Construction gains steam on Taqaddum medical facility

16 Feb 2006 | Cpl. Daniel J. Redding 1st Marine Logistics Group

Through a joint effort among Marines, Sailors and Soldiers, Camp Taqaddum’s new expeditionary medical facility will soon be completed.

Naval Mobile Construction Battalion 22, part of the 30th Naval Construction Regiment, 1st Marine Expeditionary Force, is continuing the efforts of several units over the course of the last year., seeking to provide Camp Taqaddum, home of the 1st Marine Logistics Group (Forward), with a state of the art shelter.

The facility will be home to the Surgical Shock Trauma Platoon here, which provides immediate life-saving surgical care to all persons – military and civilian – who have been wounded in this war.

A difficulty the units have faced as they have sought to begin construction has been getting their hands on quality materials, said Navy Lt. Jay E. Lowack, officer-in-charge of the project and Charlie Company commander for the Fort Worth, Texas-based unit.

More specifically, quality concrete has been hard to come by, said Lowack, 29, a native of Arlington, Texas.

“Getting materials for the concrete has been painful,” Lowack said, adding that this inability to get quality gravel and sand, among other things, has been the main delay in the project.

Although they are surrounded by desert, sand necessary for concrete must be a certain kind or the strength of the concrete will be affected.

“Our biggest difficulty [in getting the concrete] is our environment,” explained Petty Officer 1st Class Pat D. Garrett, a native of Austin, Texas, and the project leader, referring to being in a deployed arena.

The project is expected to take several months, said Senior Chief Evans J. Adkins, 56, a native of Amarillo, Texas and the project manager.

All other materials needed for construction of the facility are on hand, Lowack said, having been ordered several months prior.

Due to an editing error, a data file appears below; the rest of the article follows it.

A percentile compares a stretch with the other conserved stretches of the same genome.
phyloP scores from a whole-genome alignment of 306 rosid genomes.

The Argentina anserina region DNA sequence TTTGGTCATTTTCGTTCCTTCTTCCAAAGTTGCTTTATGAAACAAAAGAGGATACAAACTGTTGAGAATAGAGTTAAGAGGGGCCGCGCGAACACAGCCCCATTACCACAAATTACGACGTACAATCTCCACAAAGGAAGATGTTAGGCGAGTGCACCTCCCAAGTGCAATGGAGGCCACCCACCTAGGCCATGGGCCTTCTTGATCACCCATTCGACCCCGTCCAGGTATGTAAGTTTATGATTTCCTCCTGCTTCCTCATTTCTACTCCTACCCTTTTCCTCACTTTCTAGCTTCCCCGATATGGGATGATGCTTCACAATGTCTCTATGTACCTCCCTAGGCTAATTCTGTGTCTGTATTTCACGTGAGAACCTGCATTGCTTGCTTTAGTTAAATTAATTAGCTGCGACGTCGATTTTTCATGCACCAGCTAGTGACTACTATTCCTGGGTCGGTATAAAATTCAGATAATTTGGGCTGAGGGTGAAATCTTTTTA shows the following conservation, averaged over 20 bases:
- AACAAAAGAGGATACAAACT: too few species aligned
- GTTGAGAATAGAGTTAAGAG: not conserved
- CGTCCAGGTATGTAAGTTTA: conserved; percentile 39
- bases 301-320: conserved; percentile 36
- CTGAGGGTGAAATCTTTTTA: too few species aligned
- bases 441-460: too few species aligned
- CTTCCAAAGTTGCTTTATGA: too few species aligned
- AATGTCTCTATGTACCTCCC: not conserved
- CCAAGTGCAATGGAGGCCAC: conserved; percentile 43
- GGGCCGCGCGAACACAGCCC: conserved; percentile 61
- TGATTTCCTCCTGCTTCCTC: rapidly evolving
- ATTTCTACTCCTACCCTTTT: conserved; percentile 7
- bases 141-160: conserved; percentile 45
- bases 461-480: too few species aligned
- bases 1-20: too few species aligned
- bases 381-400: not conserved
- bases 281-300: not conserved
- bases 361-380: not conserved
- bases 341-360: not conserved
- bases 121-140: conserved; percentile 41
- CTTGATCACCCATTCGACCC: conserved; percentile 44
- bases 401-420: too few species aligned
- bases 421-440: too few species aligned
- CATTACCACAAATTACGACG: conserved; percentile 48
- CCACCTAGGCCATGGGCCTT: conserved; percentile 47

Construction initially began last year, with Marine Wing Support Squadron 372, Marine Wing Support Group 37, 3rd Marine Air Wing out of Camp Pendleton, Calif. and the Army’s 983rd Engineer Support Battalion, a reserve unit out of Ohio, taking the first steps of construction..

The new cement floor is expected to be poured over the course of the next several weeks, Lowack said.

He cautioned, however, that the unreliable material supply hampers the speed they are capable of working at.

Once the concrete has been poured, the plywood structure of the facility will then be erected, said Garrett, 42.

At this point in the construction of the wooden structure, NMCB 22 will transfer control of it to their replacements, who will then begin installing the basic electricity and plumbing, he continued.

Finally, the overall final touches of the structure – inside and out – will be completed, along with the plumbing and electricity.

Ultimately, the unit is happy to provide the improved medical facility to the sailors of the Surgical Shock Trauma Platoon, Garrett said, so they can provide the best care possible for the Marines here.

The SSTP tackles rapid response and treatment of persons wounded while operating in and around the Al Anbar Province for coalition forces.

This combination of emergency medicine and rapid surgical care is proving to be effective in saving lives, said Col. David Richtsmeier, commanding officer, 1st MLG Forward.

The sailors of NMCB 22, along with the 4,000 deployed servicemembers of 1st Marine Logistics Group based here, are part of the 25,000 servicemembers of the 1st Marine Expeditionary Force’s forward deployed element.

The 1st MLG’s mission is to provide sustained logistical support to I MEF and Iraqi Security Forces operating in the Al Anbar province of Iraq. First MLG will also support the development of the ISF’s logistical capabilities in order to enable independent ISF led counter-insurgency operations.

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